The Korean Neo-Confucianism of Yi Toegye and Yi Yulgok (Part 151)

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Surely, the Mencian doctrine of human nature demands one’s effort to “seek our lost mind” or to return to the original goodness of human nature. This is part of the reason that Toegye referred to simhak as “the learning of principle” (ihak), “the learning of human nature and principle” (songnihak), and “the learning for sagehood” (songhak) as complementary designations. On the whole, his simhak emphasises “suppressing human desires and preserving Heaven’s principle.” It suggests a way of experiencing Heaven’s principle as moral principles embodied in the Four Beginnings; this is the core of his simhak, which he maintained in his Four-Seven thesis as well as other major writings. In fact, his entire philosophy of self-Seven thesis as well as other major writings. In fact, his entire philosophy of self-cultivation is based on such a theme. It developed especially as a fruitful result of his debate with Kobong.

Toegye’s admiration for the Sung Neo-Confucian Li Tung (Yen-ping, 1088-1163), one of Chu Hsi’s teachers, reveals how seriously he committed himself to the practice of mind cultivation. As revealed in his major works and biographical records, the topic of quite sitting and simhak became an important topic of instruction to his disciples. This conveys the degree of Li Tung’s influence on Toegye. For Li Tung, quite sitting served as a contemplative exercise to help one penetrate into the essence of one’s inner nature. As he told his disciples, what Toegye found useful in Li’s method is a way to experience the mind-in-itself. As he asserts, Li referred to it as a method of “examining the unmanifest mind (mibal) in the state of quietude before the arousal of feelings.” The core of Toegye’s simhak is the self-realisation of it. Unlike Li Tung, however, Toegye argues that such an experience should not preclude an establishment of relation with the mind in its “manifest” state (ibal). In other words, the role of the manifest mind is significant in the whole process of moral self-cultivation: “Only after the practice of quite sitting, can one collect the body and the mind so that moral principles can be united together.” For the practice of simhak, then, the first thing to do is to “collect” the dispersed self according to moral principles; this helps one’s search for the “original substance” (pen-ti) of human nature. In other words, it is a contemplative, spiritual discipline that ought to integrate one’s intellectual insight and moral effort simultaneously. Toegye refers to it as the essence of becoming a sage. For this reason, he consistently maintained the Cheng-Chu idea that principles are inherent in human nature, urging Kobong to accept his view that the Four Beginnings of virtue must be manifest from i.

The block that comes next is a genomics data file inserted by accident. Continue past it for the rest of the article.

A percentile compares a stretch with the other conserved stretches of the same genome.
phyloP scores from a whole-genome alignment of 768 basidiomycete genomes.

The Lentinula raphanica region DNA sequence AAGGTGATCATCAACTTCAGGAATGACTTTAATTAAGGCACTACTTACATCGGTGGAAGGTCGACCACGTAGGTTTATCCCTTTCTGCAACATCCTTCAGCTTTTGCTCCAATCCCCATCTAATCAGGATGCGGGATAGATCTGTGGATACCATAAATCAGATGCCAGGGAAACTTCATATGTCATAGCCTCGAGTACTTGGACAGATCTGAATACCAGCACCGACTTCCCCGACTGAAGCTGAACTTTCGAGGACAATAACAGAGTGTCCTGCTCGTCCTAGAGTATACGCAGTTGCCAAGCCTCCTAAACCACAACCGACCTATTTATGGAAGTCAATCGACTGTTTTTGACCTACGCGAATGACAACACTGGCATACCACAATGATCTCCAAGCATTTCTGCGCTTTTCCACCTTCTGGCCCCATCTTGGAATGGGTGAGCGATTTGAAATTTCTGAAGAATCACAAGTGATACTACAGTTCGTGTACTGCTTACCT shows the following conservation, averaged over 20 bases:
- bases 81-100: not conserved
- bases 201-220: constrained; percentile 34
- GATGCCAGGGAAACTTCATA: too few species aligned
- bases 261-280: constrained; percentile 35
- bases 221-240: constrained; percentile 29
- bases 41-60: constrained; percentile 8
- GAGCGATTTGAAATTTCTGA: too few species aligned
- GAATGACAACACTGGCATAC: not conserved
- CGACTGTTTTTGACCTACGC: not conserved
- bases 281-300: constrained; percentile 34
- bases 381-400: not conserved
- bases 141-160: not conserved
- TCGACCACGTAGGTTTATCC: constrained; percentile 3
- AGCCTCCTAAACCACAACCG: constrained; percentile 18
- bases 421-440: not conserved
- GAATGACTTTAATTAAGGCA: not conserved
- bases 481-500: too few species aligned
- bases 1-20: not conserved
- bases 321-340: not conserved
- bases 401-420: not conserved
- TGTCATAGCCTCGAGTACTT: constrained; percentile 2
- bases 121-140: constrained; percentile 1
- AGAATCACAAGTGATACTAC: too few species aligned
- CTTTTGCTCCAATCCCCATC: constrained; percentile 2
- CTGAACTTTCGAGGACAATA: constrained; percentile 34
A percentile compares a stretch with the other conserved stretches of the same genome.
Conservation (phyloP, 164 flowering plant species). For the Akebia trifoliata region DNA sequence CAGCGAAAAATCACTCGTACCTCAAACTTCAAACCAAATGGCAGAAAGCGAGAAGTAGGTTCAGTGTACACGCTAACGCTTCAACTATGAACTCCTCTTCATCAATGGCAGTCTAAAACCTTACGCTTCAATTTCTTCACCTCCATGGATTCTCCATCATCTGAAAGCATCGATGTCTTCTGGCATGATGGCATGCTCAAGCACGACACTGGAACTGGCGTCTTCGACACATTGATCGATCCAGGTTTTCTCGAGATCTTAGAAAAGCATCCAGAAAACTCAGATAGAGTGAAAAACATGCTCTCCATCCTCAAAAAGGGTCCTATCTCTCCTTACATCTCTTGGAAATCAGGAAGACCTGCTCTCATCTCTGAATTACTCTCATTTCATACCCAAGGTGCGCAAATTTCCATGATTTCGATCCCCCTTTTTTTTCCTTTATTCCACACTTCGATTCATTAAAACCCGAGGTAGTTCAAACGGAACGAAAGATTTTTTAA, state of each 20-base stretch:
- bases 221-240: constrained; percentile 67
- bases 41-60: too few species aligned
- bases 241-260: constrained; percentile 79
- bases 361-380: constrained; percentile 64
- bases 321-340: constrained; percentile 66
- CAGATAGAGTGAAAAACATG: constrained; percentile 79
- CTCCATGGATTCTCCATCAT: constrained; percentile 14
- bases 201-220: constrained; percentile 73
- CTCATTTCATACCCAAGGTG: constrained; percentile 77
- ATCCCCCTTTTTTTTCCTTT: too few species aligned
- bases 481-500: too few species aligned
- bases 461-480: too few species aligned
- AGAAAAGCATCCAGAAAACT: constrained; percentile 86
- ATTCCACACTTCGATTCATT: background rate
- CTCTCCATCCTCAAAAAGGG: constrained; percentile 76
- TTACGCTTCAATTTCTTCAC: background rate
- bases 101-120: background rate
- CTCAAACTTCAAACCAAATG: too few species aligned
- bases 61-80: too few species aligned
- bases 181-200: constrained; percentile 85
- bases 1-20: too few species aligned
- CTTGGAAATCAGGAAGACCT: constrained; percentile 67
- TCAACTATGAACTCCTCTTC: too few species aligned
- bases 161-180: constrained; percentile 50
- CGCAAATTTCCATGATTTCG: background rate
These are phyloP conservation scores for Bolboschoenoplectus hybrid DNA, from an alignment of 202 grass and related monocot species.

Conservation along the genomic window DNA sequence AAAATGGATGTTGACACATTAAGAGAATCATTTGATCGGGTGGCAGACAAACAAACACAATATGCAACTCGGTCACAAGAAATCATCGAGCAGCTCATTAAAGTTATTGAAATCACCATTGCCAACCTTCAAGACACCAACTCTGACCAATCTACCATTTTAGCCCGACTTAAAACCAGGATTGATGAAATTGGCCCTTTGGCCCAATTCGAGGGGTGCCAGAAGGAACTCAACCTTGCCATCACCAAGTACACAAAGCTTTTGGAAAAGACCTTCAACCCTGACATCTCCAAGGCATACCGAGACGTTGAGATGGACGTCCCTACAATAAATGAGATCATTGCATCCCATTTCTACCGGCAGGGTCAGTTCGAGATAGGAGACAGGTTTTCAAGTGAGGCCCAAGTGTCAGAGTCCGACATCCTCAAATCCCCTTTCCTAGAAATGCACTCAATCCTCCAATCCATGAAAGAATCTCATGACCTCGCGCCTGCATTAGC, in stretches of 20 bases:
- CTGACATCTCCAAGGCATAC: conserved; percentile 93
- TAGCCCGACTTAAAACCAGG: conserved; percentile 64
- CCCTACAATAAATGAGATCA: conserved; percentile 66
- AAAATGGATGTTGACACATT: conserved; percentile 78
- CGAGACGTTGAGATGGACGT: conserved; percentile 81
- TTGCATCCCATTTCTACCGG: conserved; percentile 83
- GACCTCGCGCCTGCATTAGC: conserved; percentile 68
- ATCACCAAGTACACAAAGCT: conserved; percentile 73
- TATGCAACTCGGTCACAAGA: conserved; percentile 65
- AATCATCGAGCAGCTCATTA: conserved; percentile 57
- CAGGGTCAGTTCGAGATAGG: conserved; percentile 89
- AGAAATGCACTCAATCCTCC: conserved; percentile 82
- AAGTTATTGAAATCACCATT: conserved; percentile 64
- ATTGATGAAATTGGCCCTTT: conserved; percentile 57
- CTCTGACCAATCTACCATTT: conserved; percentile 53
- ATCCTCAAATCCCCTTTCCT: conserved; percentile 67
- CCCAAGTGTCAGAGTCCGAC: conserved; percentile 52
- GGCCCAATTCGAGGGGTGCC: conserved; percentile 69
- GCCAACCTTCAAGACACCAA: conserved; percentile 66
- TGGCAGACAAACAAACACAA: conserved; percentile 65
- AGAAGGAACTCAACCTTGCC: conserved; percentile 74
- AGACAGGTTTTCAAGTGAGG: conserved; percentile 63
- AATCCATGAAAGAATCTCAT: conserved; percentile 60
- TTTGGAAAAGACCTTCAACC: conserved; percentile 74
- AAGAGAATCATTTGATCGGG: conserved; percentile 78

For Toegye, human nature in itself is identical to Heaven’s principle, the absolutely good and pure reality. From an experiential standpoint of self-cultivation, his theory and practice of simhak emphasise the virtuous and transcendent dimension of i as something to be contemplatively realised and internally cultivated in the mind-and-heart. Toegye’s approach to simhak addresses kyong or “reverential seriousness” as the most important the virtue to be cultivated in quite sitting and mind cultivation. This is the focus of our next inquiry.

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